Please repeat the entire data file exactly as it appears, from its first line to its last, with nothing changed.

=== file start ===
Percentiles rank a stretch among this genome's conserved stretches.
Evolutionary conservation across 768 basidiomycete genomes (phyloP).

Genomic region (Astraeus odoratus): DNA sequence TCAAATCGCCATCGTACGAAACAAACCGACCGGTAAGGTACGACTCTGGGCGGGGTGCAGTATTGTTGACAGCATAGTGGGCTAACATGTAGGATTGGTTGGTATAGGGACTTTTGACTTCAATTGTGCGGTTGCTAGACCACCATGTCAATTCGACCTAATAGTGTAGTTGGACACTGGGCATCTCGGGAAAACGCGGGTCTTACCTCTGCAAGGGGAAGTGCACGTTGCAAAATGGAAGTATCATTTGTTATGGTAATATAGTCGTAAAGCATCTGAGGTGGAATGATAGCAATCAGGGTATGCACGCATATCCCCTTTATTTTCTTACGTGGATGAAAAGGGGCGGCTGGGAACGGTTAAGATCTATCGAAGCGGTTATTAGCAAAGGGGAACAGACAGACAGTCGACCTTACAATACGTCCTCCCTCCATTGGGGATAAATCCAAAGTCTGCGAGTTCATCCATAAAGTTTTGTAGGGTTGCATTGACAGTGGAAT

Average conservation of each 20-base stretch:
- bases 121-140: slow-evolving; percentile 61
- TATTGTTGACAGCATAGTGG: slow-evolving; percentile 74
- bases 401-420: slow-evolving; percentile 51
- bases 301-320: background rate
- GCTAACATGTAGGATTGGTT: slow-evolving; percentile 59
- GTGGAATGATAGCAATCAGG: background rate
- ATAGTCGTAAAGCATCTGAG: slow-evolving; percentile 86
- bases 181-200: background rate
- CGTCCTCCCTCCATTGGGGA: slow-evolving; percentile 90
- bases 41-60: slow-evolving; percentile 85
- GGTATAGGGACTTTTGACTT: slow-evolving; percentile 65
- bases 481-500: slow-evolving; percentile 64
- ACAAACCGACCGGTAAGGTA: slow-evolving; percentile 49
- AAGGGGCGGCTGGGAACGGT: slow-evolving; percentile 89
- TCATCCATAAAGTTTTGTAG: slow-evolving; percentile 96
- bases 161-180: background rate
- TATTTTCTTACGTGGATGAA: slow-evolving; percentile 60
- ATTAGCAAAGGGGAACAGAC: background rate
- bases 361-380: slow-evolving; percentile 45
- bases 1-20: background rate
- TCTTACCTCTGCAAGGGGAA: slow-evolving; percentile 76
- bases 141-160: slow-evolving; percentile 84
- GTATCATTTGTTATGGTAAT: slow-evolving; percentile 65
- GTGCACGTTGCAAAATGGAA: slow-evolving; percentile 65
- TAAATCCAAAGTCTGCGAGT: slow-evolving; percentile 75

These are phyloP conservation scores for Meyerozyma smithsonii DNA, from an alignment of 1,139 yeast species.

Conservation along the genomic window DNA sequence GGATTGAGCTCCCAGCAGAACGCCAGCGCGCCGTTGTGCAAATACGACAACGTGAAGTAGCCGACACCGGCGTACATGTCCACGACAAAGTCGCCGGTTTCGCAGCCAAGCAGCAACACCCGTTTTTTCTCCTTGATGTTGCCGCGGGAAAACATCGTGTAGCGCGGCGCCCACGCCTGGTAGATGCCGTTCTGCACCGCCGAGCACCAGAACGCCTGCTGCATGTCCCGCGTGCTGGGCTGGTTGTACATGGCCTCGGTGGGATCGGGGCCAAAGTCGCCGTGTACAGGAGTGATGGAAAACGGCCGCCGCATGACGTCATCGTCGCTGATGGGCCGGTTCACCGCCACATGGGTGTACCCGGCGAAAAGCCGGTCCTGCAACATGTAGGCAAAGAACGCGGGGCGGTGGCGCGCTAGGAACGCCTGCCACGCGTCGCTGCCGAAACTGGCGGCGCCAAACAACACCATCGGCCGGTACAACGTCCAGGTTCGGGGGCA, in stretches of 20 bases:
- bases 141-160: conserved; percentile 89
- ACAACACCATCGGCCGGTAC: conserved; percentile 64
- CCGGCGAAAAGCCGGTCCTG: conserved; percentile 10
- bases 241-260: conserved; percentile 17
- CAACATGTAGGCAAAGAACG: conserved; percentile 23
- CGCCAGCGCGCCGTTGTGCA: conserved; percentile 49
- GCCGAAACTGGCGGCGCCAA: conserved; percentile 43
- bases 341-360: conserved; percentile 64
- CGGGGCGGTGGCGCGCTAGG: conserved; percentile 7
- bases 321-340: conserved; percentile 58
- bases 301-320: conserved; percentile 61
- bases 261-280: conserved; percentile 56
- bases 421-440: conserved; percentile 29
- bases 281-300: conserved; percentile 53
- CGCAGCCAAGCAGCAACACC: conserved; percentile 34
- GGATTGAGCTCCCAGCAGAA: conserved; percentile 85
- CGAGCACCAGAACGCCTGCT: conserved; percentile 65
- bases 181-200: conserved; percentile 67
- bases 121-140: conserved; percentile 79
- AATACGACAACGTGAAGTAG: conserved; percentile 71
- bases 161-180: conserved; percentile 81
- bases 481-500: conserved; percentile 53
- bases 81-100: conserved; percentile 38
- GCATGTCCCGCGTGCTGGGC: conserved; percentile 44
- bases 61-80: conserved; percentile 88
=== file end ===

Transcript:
Percentiles rank a stretch among this genome's conserved stretches.
Evolutionary conservation across 768 basidiomycete genomes (phyloP).

Genomic region (Astraeus odoratus): DNA sequence TCAAATCGCCATCGTACGAAACAAACCGACCGGTAAGGTACGACTCTGGGCGGGGTGCAGTATTGTTGACAGCATAGTGGGCTAACATGTAGGATTGGTTGGTATAGGGACTTTTGACTTCAATTGTGCGGTTGCTAGACCACCATGTCAATTCGACCTAATAGTGTAGTTGGACACTGGGCATCTCGGGAAAACGCGGGTCTTACCTCTGCAAGGGGAAGTGCACGTTGCAAAATGGAAGTATCATTTGTTATGGTAATATAGTCGTAAAGCATCTGAGGTGGAATGATAGCAATCAGGGTATGCACGCATATCCCCTTTATTTTCTTACGTGGATGAAAAGGGGCGGCTGGGAACGGTTAAGATCTATCGAAGCGGTTATTAGCAAAGGGGAACAGACAGACAGTCGACCTTACAATACGTCCTCCCTCCATTGGGGATAAATCCAAAGTCTGCGAGTTCATCCATAAAGTTTTGTAGGGTTGCATTGACAGTGGAAT

Average conservation of each 20-base stretch:
- bases 121-140: slow-evolving; percentile 61
- TATTGTTGACAGCATAGTGG: slow-evolving; percentile 74
- bases 401-420: slow-evolving; percentile 51
- bases 301-320: background rate
- GCTAACATGTAGGATTGGTT: slow-evolving; percentile 59
- GTGGAATGATAGCAATCAGG: background rate
- ATAGTCGTAAAGCATCTGAG: slow-evolving; percentile 86
- bases 181-200: background rate
- CGTCCTCCCTCCATTGGGGA: slow-evolving; percentile 90
- bases 41-60: slow-evolving; percentile 85
- GGTATAGGGACTTTTGACTT: slow-evolving; percentile 65
- bases 481-500: slow-evolving; percentile 64
- ACAAACCGACCGGTAAGGTA: slow-evolving; percentile 49
- AAGGGGCGGCTGGGAACGGT: slow-evolving; percentile 89
- TCATCCATAAAGTTTTGTAG: slow-evolving; percentile 96
- bases 161-180: background rate
- TATTTTCTTACGTGGATGAA: slow-evolving; percentile 60
- ATTAGCAAAGGGGAACAGAC: background rate
- bases 361-380: slow-evolving; percentile 45
- bases 1-20: background rate
- TCTTACCTCTGCAAGGGGAA: slow-evolving; percentile 76
- bases 141-160: slow-evolving; percentile 84
- GTATCATTTGTTATGGTAAT: slow-evolving; percentile 65
- GTGCACGTTGCAAAATGGAA: slow-evolving; percentile 65
- TAAATCCAAAGTCTGCGAGT: slow-evolving; percentile 75

These are phyloP conservation scores for Meyerozyma smithsonii DNA, from an alignment of 1,139 yeast species.

Conservation along the genomic window DNA sequence GGATTGAGCTCCCAGCAGAACGCCAGCGCGCCGTTGTGCAAATACGACAACGTGAAGTAGCCGACACCGGCGTACATGTCCACGACAAAGTCGCCGGTTTCGCAGCCAAGCAGCAACACCCGTTTTTTCTCCTTGATGTTGCCGCGGGAAAACATCGTGTAGCGCGGCGCCCACGCCTGGTAGATGCCGTTCTGCACCGCCGAGCACCAGAACGCCTGCTGCATGTCCCGCGTGCTGGGCTGGTTGTACATGGCCTCGGTGGGATCGGGGCCAAAGTCGCCGTGTACAGGAGTGATGGAAAACGGCCGCCGCATGACGTCATCGTCGCTGATGGGCCGGTTCACCGCCACATGGGTGTACCCGGCGAAAAGCCGGTCCTGCAACATGTAGGCAAAGAACGCGGGGCGGTGGCGCGCTAGGAACGCCTGCCACGCGTCGCTGCCGAAACTGGCGGCGCCAAACAACACCATCGGCCGGTACAACGTCCAGGTTCGGGGGCA, in stretches of 20 bases:
- bases 141-160: conserved; percentile 89
- ACAACACCATCGGCCGGTAC: conserved; percentile 64
- CCGGCGAAAAGCCGGTCCTG: conserved; percentile 10
- bases 241-260: conserved; percentile 17
- CAACATGTAGGCAAAGAACG: conserved; percentile 23
- CGCCAGCGCGCCGTTGTGCA: conserved; percentile 49
- GCCGAAACTGGCGGCGCCAA: conserved; percentile 43
- bases 341-360: conserved; percentile 64
- CGGGGCGGTGGCGCGCTAGG: conserved; percentile 7
- bases 321-340: conserved; percentile 58
- bases 301-320: conserved; percentile 61
- bases 261-280: conserved; percentile 56
- bases 421-440: conserved; percentile 29
- bases 281-300: conserved; percentile 53
- CGCAGCCAAGCAGCAACACC: conserved; percentile 34
- GGATTGAGCTCCCAGCAGAA: conserved; percentile 85
- CGAGCACCAGAACGCCTGCT: conserved; percentile 65
- bases 181-200: conserved; percentile 67
- bases 121-140: conserved; percentile 79
- AATACGACAACGTGAAGTAG: conserved; percentile 71
- bases 161-180: conserved; percentile 81
- bases 481-500: conserved; percentile 53
- bases 81-100: conserved; percentile 38
- GCATGTCCCGCGTGCTGGGC: conserved; percentile 44
- bases 61-80: conserved; percentile 88